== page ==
In the scientific literature, there is some evidence of the relationship between APS and RF. In fact, the clinical and experimental study published by Blank et al., which evaluated the serum of 90 patients with RF and of 42 patients with APS, showed that 24% of patients with rheumatic heart disease had positivity for anti-β2GPI (antibeta-2-glycoprotein I) and that patients with APS had antistreptococcal activity, recognizing the M protein in 16.6% of cases. Interestingly, this study concluded that there is some overlap in the activity of anti-β2GPI and anti-M protein/N-acetylglucosamine, suggesting common mechanisms in development of heart valve and neurological manifestations in APS and RF [3]. The same authors, in a previous study, had also shown a possible infectious origin of the SAF, where several infectious agents, including Streptococcus pyogenes, are able to induce the formation of aPLs, responsible for the clinical manifestations of this condition [12] (this work showed a possible infectious origin of the SAF, where several infectious agents, including Streptococcus pyogenes, are able to induce the formation of antiphospholipid antibodies).

The study by Figueroa et al. showed that during the active phase of FR, 80% of patients had positive anticardiolipin antibodies (aCL). On the other hand, during the inactive phase of the disease, only 40% of these patients had such antibodies [13] (this study showed that 80% of RF patients were positive for anticardiolipin antibodies during active phase of the disease). In the same line of study, Carvalho and Goldenstein-Schainberg simultaneously evaluated the presence of three antiphospholipid antibodies routinely used (aCL, lupus anticoagulant, and anti-β2GPI) in a group of nine patients with long-term FR (about eleven years). In contrast to other studies, no patient showed positivity to any of these antibodies [14].

This systematic review has highlighted that all patients with APS and RF had carditis, constituting the most frequent manifestation. In fact, the literature indicates that about 30–45% of patients with RF develop carditis, its most serious complication, responsible for permanent valvular lesions [15] (this paper highlights a possible link between the mechanisms of heart afflictions in RF and APS). In the places of cardiac injury, a predominance of CD4 + T cells and macrophages exists, besides deposition of complement and expression of VCAM-1 (vascular cell adhesion protein 1) in the endothelium valve. Histologically, cardiac injury can be characterized by Aschoff’s nodes [15]. Cardiac involvement can also be explained by cross-reactivity of anti-M protein with myocardial proteins such as myosin, tropomyosin, and protein valvular endocarditis triggering feature of FR [3]. The valve involvement in APS affects about 32–38% of patients and is associated with high levels of antiphospholipids antibodies [15]. The cardiovascular disorder in this syndrome occurs due to deposition of immune complexes, which may lead to formation of vegetations and valvular dysfunction, characterized by thickening of the valve leaflets and getting the name of aseptic endocarditis Libman-Sacks [16]. The mitral valve is the most affected, followed by the aortic and tricuspid valves. Intracardiac thrombi are rare but represent high rate of morbimortality [16]. Therefore, although known cross-reactivity between molecules of β2GPI and M-protein that can contribute to heart damage, APS and FR have different pathogenic mechanisms with regard to the valve involvement [15].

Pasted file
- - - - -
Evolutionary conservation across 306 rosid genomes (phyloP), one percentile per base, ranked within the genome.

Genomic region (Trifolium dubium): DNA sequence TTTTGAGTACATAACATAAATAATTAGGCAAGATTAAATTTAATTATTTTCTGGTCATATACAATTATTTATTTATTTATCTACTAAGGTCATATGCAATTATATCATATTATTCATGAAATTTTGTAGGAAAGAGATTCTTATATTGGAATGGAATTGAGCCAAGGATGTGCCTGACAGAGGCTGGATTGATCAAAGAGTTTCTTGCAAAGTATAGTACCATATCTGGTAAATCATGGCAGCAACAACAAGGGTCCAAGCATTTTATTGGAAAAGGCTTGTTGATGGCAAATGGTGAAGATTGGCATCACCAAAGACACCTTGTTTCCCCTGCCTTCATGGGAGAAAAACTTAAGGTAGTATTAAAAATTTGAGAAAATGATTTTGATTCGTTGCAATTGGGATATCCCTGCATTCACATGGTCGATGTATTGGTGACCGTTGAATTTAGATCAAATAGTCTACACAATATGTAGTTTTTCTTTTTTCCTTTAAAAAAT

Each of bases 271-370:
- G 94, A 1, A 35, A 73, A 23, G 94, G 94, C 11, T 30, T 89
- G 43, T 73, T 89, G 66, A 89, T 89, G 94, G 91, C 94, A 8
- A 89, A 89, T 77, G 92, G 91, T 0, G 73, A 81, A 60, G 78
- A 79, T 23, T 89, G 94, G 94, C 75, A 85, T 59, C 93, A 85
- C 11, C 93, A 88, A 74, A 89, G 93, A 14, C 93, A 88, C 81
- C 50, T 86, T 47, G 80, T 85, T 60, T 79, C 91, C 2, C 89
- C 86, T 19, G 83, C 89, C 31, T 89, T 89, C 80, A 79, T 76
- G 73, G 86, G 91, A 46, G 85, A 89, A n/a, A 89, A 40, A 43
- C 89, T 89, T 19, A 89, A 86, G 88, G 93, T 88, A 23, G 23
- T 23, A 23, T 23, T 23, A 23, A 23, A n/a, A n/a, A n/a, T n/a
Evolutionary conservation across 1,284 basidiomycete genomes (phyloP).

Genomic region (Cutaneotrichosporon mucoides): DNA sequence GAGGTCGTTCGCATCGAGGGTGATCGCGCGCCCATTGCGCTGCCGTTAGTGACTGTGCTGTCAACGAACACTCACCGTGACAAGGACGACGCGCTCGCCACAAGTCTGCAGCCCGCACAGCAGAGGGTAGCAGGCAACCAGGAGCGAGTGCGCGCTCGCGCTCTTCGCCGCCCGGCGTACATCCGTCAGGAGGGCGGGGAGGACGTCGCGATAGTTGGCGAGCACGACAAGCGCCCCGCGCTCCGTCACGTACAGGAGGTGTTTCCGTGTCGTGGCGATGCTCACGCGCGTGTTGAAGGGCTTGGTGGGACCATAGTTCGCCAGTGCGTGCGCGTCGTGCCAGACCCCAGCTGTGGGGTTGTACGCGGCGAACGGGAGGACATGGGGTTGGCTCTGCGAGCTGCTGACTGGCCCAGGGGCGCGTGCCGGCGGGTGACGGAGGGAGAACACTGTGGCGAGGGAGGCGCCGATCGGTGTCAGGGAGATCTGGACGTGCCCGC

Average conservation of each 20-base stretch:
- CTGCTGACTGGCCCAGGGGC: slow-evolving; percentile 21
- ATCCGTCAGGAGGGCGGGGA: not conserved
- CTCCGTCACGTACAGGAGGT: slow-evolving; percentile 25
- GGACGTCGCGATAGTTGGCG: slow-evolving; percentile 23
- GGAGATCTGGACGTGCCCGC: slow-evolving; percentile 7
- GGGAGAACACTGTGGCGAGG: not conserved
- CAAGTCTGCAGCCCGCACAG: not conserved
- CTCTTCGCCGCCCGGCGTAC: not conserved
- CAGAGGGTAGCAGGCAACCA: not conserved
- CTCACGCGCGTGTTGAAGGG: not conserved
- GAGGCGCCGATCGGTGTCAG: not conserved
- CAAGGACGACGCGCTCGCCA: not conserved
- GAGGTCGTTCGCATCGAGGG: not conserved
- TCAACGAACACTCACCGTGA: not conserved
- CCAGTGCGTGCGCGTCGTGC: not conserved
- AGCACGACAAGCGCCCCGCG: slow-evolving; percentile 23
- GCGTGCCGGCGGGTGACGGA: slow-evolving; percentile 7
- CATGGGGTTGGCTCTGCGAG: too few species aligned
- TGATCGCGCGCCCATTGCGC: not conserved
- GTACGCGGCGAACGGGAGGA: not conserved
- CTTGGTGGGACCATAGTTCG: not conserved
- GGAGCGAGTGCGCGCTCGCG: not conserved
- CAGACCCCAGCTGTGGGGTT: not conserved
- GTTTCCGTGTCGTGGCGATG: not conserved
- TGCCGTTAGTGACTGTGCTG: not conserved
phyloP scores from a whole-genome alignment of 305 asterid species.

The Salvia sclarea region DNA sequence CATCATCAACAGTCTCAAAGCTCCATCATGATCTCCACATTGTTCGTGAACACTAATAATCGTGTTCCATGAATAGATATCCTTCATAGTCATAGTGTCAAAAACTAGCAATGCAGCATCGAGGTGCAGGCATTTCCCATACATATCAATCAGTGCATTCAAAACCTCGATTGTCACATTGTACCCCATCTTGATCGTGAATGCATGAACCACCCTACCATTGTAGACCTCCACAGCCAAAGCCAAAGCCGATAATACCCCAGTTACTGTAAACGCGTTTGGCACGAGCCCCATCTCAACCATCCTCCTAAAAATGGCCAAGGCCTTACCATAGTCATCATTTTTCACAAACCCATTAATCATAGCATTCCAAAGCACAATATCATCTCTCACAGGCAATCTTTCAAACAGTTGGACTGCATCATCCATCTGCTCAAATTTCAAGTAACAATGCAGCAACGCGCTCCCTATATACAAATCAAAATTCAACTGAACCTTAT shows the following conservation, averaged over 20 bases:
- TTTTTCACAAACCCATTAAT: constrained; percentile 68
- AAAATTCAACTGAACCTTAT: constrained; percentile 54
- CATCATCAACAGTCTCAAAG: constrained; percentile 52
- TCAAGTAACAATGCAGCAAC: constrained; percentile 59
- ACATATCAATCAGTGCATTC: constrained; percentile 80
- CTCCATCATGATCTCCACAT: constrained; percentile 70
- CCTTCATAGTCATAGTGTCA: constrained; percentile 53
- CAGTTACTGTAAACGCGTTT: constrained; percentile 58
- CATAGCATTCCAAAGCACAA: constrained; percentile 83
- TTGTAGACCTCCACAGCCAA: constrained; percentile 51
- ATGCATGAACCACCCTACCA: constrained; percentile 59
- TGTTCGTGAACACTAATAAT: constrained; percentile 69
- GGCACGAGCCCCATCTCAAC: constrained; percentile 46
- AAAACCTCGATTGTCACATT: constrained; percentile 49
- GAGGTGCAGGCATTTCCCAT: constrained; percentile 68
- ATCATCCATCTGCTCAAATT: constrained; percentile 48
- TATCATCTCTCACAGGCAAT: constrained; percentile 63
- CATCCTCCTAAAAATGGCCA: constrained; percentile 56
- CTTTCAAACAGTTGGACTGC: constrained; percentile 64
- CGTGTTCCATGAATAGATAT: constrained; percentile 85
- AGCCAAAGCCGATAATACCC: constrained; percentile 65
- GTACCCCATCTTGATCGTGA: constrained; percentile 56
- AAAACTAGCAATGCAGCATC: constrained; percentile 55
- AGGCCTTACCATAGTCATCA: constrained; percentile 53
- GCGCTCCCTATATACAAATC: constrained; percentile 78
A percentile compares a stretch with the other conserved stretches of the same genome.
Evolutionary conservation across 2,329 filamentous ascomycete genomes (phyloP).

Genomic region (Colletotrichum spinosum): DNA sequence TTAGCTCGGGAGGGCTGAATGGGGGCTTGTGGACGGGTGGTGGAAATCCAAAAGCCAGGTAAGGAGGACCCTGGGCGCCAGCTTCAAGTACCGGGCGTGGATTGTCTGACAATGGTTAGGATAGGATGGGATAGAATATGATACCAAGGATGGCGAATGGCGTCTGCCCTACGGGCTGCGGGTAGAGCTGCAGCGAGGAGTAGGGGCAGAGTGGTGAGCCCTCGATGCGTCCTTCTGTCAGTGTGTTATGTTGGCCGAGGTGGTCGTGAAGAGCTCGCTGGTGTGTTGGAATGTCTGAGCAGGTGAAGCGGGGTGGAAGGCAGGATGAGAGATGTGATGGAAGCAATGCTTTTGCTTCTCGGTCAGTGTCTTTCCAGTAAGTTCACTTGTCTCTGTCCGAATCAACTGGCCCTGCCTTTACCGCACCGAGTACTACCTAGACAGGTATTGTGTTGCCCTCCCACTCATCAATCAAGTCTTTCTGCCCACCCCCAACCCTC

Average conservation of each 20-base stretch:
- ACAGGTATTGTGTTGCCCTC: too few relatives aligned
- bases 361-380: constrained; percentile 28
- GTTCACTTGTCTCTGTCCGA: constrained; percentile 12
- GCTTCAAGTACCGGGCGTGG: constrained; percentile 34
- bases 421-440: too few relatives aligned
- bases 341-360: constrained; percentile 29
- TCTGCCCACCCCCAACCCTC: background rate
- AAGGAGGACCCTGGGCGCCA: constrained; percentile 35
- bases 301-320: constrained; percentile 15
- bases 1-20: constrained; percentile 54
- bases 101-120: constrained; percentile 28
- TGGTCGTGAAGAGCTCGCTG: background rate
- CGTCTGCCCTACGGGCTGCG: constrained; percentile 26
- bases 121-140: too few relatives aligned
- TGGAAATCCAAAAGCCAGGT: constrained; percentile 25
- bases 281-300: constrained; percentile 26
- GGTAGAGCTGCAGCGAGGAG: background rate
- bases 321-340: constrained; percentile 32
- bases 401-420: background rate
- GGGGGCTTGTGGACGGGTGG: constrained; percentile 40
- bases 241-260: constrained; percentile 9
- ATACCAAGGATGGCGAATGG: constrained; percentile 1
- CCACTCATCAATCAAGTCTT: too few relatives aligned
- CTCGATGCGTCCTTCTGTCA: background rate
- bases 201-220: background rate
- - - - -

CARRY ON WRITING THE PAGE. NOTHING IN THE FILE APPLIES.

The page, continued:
Regarding chorea, whose prevalence in the APS is around 1.3% [17], this study found that 63.6% of our patients had APS associated chorea. This neurological manifestation has been evaluated in a few studies in the literature, although, in the same series, patients with SLE or other autoimmune diseases were included [17]. In order to evaluate chorea in a group of patients with primary APS, Appenzeller et al. studied 88 patients with APS and identified 4 patients with chorea. Interestingly, the presence of chorea in patients with APS was associated with RF and thrombocytopenia [18] (this study suggests a link between APS patients presented with chorea and rheumatic fever), suggesting the need for echocardiography (ECHO) in all patients with APS and chorea. The presence of chorea may be explained from the same mechanisms proposed for rheumatic carditis, when occurs cross reactivity against self-antigen (basal ganglia cells) and thus generating the characteristic movement disorder [3]. Moreover, antiphospholipid antibodies have also been associated with chorea, both in APS and in RF and SLE [11].